Affordable tech support is hard to come by, especially for the small business who has outgrown itself.
Small businesses and tech startups are a vital part of our economy. They stimulate growth by creating jobs and tax revenue.
Yet companies in this segment almost always struggle to remain profitable while keeping costs down.
Additionally, many retailers depend heavily upon the revenue they generate through eCommerce simply because they can eliminate the need for a physical store.
Of course, the successful startups can quickly outgrow themselves, at least to the point where they will quickly find themselves struggling to maintain their network. But the extra cash generated doesn’t have to go towards hiring additional staff just to maintain servers on a network. This is where managed colocation can help.
Sooner or later, that tech startup or eCommerce company is going to need a server, that is, a computer dedicated to running any hardware, software and applications needed to provide services across a vast network. It’s not uncommon for companies to invest in multiple servers just to keep up with processing requests.
Servers are hard to properly maintain on-site though, namely because they use a lot of power, create a fair amount of noise, and have special cooling requirements. For that reason, owners typically choose to co-locate (or place) their server inside a facility that has the proper cooling, power capacity and bandwidth needed to safely keep the server online, at all times.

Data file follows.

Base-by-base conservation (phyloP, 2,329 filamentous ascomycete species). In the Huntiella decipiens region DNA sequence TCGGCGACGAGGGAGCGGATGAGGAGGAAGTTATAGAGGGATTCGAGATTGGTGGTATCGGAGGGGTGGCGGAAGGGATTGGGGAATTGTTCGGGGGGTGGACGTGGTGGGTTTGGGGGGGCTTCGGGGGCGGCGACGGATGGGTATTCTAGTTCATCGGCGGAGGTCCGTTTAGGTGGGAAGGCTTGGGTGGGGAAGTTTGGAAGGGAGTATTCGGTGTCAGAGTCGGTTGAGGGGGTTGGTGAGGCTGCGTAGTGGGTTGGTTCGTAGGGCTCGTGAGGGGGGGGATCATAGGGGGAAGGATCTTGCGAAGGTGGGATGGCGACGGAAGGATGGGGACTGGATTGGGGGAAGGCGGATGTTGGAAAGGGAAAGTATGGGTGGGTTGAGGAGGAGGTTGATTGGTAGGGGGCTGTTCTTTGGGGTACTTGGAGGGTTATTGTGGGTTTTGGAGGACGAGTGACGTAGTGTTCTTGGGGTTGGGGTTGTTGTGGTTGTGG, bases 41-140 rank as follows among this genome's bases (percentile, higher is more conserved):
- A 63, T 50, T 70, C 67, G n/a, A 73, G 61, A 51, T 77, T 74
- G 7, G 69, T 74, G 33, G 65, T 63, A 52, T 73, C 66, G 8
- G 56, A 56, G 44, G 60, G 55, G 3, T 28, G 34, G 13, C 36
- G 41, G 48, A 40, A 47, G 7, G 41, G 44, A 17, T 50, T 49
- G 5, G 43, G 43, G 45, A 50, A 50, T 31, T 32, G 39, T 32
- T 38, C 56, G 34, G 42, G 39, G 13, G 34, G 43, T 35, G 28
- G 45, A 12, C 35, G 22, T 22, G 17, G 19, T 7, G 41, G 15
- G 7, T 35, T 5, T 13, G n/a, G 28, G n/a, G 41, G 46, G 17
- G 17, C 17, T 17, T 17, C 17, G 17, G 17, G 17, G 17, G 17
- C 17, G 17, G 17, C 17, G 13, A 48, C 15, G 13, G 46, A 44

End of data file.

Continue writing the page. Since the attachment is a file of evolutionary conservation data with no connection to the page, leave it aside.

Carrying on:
Traditional colocation solves the issue of housing the server but owners are still left to manage and maintain all the applications and protocols on that machine. Managed colocation differs from traditional colocation because it offers clients exactly what they need; 24/7/365 tech support of all the servers situated on their company network. Business owners can then focus on running the business without having to worry about any technical problems that may arise. Managed hosting plans will vary but they are a more cost effective option to hiring an in-house IT person.
Hi there —
Would like to talk to you about options and pricing for my firm, which is soon to shutter its bricks and mortar office. We have a number of virtualized servers with a couple of terabytes of data that will need a new home, and the firm no longer has FT dedicated IT staff.
Thanks for stopping by Ella. I forwarded your info on to the sales department last week. I trust that someone got back to you and hope that you find the solution you are looking for. Let us know if you need anything else.